Ah, the chocolate-chip cookie. Many a confectionery addiction kicked off the moment an impressionable youngster watched a vulgar blue puppet shovel platefuls of these things into his gaping, vacant mouth-hole. This obsession probably also explains why the Sexy Cookie Monster costume exists. (Related: I'm still looking for an investor for my sexy-Fonz-jumping-over-a-sexy-shark costume.)
Anyway, the beauty of the chocolate chip cookie is that, so long as you don't burn the damn thing, it's pretty hard to make it unenjoyable. The recipe requires the most basic of ingredients and has an immediately identifiable pre-baked form that you could set your watch to: unless you can scoop out your dough, you probably won't be baking it.
With such a high baseline, though, should come much higher expectations. This may not be the first dessert off the board in the "what am I going to use to accentuate my beer gut" draft, but it's definitely a high-floor, higher-ceiling pick that nobody would let slip to the second round.
With this in mind, I've been fine-tuning my cookie recipe for years, baking batches back-to-back with minor tweaks to discover what makes for a better cookie. I'm not the first to do so, nor the most skilled. I do, however, have the narcissism and free time to make it all about me. Are you ready for my (me me me) cookie recipe?
Before we get started, though, a couple thoughts on some basic cookie ingredients and what approaching them from a different angle will do for you.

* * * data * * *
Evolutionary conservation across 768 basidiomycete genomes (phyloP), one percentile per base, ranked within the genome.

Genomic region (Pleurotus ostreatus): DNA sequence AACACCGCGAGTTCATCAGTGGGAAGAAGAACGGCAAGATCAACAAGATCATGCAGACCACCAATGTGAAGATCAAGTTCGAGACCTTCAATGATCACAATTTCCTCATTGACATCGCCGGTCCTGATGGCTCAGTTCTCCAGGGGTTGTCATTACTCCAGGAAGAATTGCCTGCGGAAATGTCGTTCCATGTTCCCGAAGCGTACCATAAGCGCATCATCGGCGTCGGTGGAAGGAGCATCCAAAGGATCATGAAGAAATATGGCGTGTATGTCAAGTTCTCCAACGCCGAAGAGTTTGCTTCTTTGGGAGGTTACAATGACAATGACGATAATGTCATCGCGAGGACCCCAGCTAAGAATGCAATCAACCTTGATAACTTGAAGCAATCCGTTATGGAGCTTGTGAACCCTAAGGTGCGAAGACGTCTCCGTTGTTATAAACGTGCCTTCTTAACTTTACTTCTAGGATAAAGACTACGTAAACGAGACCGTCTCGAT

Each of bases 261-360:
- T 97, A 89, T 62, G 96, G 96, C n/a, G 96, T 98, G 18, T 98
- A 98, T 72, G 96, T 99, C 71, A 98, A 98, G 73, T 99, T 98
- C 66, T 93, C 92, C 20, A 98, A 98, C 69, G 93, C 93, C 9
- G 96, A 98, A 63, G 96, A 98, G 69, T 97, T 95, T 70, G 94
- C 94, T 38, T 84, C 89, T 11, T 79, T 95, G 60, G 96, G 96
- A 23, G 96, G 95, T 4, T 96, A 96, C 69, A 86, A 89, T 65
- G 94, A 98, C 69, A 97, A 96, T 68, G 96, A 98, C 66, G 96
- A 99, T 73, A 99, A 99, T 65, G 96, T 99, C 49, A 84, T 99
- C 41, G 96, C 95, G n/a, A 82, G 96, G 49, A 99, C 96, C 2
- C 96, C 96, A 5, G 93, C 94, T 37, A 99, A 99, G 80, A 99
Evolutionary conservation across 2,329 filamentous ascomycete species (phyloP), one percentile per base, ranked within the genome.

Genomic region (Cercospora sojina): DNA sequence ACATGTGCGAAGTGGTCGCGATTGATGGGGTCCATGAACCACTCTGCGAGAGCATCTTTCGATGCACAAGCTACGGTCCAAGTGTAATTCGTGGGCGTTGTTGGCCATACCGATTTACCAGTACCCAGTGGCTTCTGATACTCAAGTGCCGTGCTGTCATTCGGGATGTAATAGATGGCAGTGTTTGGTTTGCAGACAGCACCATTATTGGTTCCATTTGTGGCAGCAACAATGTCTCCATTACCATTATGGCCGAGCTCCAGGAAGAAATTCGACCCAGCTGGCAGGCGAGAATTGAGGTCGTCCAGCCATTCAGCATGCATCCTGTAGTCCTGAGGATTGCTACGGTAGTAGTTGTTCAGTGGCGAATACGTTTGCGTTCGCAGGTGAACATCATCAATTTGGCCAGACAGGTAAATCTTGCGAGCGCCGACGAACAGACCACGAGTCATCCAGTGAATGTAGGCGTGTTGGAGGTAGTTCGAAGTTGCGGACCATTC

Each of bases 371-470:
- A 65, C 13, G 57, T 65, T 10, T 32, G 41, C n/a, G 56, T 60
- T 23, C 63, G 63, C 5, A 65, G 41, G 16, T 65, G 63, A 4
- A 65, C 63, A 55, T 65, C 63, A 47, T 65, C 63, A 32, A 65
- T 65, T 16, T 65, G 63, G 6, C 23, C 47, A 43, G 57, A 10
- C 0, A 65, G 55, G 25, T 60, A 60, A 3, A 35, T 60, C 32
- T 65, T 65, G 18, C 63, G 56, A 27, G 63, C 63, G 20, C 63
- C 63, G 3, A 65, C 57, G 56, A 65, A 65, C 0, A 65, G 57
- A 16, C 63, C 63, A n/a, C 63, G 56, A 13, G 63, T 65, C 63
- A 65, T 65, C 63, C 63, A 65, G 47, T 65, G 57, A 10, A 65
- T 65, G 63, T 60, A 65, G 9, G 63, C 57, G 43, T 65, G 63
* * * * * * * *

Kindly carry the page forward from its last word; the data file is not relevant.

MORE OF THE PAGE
If you want the ideal chocolate chip cookie experience, you need to chop that chocolate from a bar yourself. Full stop. You're going to want pure, unadulterated chocolate, so get a chocolate bar that has no ingredient labeled as an "emulsifier." Soy lecithin is the most common one, and any pre-shaped chocolate chip or chunk has it built right in there. These additives will prevent the chocolate from really melding its flavor with the cookie or melting into those pure, gooey pockets of heaven.
New or old eggs? The age of the egg determines, essentially, how well it can maintain its form once whipped. As the egg ages, its protein structure begins to break down. While this means you can more easily bend the egg to your whim, it also will hold its new form (i.e., the thick foam that makes the cookie dough less dense) for a shorter period of time.
So what does this mean for you and your cookie? Using new eggs will give you a lighter cookie dough, baking up a bit more and giving it a cakier, airier texture. Using old eggs will net you a denser, chewier experience. Both are good things, in the long run, and a simple matter of taste.
The butter is where you can really enhance the flavor of your cookie. Out of the wrapper, butter contributes just a little in the way of flavor, mostly existing to provide density (and a binding platform) for the other ingredients. The cooking process, especially in conjunction with the other ingredients, is when you start to see the benefits of using butter over, say, shortening.
A novel approach to enhancing the butter's flavor, and one I picked up from the Serious Eats Food Lab, is this: if you melt and brown your butter, you'll get a richer, more toffee-like flavor and crunch than if you cream it and add it directly to the cookie dough. The butter simply does not have enough time to develop its flavor during an 8 to 12 minute exposure to indirect heat.
On the other hand, there is a counterpoint for those who are feeling too lazy or want to recreate the classic cookie flavor. Creaming the butter adds pockets of air the same way it does an egg, which will contribute a similar cake-like effect to your dough. Thus, using creamed butter will give you the double bonus of lighter flavor and lighter texture. Browned butter will do the opposite. Do with that what you will.
Yes, as a matter of fact. This recipe is very modular, meaning you can add and subtract ingredients on a whim. You can exchange one kind of sugar for another, use cocoa powder in the cookie dough itself, whip in a couple shots of booze for a more "adult" flavor experience, or add any number of "mix-ins" in addition to the chocolate chunks. Whatever your heathen heart desires.